skip to main content

Natural resource lands

Working and ecological lands in King County, Washington

Find plans, maps and other reference information related to natural lands in King County, Washington.

To offer a suggestion or report an error on the King County natural lands website, please contact Fred Bentler, webmaster.

Natural Resource Lands in King County, Washington

Black Diamond Natural Area

Black Diamond Reach Natural Area pictureBlack Diamond Natural Area is located in rural King County outside of Black Diamond. King County acquired approximately 645 acres in fee in Spring 2006. The site is managed as three geographic units:

  • Ravensdale Creek - this unit includes Ravensdale Lake & Creek, located north of Black Diamond on both sides of SR 169. The lake, creek corridor, and a few large wetlands have a forested buffer; most of the site is young forest or shrubs. Trails appropriate for non-motorized use enter the site off of SR 169 (there is no access off of Black Diamond-Ravensdale Road). King County Parks' Green-to-Cedar River Regional Trail is planned for future development west of Ravensdale Creek.
  • Crisp Creek - this land is mostly steep forested slopes in the vicinity of Crisp Creek, off of 218th Ave SE, southwest of Black Diamond.
  • Icy Creek - this unit is located near Icy Creek and the Green River in the vicinity of SR 169, southeast of Black Diamond. The property supports stands of young and mature forest, located adjacent to hundreds of acres of State of Washington Parks and lands managed by Washington State Department of Fish and Wildlife.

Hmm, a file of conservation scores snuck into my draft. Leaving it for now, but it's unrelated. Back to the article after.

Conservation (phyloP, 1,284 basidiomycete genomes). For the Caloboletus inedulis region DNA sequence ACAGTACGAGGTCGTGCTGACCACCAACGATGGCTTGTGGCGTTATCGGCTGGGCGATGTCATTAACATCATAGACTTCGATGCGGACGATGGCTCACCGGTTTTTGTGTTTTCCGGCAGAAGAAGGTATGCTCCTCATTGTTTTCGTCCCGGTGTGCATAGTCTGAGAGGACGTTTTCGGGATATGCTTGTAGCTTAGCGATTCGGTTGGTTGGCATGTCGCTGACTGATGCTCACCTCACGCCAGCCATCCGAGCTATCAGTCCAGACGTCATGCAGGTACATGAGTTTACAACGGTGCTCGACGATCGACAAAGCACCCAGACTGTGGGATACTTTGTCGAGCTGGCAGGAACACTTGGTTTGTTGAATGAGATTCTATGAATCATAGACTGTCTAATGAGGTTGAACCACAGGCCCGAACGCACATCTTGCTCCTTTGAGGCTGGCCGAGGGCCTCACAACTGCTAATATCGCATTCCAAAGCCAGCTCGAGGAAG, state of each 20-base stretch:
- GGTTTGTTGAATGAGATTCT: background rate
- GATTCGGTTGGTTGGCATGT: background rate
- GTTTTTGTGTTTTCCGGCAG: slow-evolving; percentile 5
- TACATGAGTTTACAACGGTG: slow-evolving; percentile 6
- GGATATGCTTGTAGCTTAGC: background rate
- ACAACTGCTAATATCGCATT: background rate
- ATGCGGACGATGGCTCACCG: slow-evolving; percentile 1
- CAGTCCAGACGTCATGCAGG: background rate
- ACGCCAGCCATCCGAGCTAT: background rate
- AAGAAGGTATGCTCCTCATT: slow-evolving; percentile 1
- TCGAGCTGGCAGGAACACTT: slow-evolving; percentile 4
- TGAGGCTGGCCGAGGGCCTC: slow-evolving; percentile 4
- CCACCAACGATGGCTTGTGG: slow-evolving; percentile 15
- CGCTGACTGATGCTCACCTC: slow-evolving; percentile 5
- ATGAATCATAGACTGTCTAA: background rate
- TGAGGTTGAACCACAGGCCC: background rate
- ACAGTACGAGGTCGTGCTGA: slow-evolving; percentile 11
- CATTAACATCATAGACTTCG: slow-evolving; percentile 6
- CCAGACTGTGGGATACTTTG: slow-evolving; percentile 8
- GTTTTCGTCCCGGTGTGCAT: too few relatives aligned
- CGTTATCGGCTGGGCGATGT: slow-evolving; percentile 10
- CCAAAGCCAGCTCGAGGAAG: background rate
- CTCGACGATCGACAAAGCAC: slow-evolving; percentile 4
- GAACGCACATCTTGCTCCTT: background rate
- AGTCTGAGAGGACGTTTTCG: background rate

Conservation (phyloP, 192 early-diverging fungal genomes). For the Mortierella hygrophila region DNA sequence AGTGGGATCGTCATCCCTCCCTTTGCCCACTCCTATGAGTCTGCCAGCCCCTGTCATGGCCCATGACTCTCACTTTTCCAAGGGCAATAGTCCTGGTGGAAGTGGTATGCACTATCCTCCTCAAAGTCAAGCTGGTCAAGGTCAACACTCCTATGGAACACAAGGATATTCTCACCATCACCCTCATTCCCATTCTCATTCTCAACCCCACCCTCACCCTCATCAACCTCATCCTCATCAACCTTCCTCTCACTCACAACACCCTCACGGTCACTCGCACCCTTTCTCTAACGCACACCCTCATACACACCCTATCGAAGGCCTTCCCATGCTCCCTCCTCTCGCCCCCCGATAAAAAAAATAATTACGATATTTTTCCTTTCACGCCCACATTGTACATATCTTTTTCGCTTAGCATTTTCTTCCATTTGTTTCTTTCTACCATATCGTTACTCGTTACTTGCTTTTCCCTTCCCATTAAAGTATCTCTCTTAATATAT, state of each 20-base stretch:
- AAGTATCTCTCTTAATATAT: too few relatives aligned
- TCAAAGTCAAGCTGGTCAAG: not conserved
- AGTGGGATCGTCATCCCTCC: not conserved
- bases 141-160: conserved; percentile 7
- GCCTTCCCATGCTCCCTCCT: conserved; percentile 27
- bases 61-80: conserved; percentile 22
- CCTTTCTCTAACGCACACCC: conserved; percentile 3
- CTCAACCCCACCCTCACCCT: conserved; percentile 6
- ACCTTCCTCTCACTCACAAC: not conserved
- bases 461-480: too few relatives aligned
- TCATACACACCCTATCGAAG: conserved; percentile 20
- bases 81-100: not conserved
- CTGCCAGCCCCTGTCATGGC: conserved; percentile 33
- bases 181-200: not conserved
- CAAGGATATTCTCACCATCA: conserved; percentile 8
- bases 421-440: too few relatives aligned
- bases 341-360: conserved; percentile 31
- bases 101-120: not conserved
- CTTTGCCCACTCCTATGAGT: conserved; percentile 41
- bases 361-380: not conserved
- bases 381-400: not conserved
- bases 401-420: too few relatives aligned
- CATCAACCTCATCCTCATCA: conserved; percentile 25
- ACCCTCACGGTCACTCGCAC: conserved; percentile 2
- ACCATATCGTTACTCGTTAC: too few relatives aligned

Current priorities for Black Diamond Natural Area have been to preserve and protect the site until a site management plan can be developed. King County's natural areas are managed for the following goals: to conserve and enhance ecological value and to accommodate passive recreational use that does not harm the ecological resources on the site.

Black Diamond Natural Area entered King County ownership through the implementation of the 2005 "Black Diamond Open Space Protection Agreement." This agreement established the terms of Phase 1 Black Diamond Annexations, including the dedication of these 645 acres of open space to King County.

It is anticipated that a Phase 2 annexation by the city will result in dedication of roughly 300 more acres of open space to King County. Until Phase 2 occurs, King County holds conservation easements on several hundred acres of Plum Creek-owned land to protect that land from development.

For more information about the 2005 Black Diamond Open Space Protection Agreement between King County, Black Diamond, Plum Creek and Cascade Land Conservancy, please see the following news releases and materials: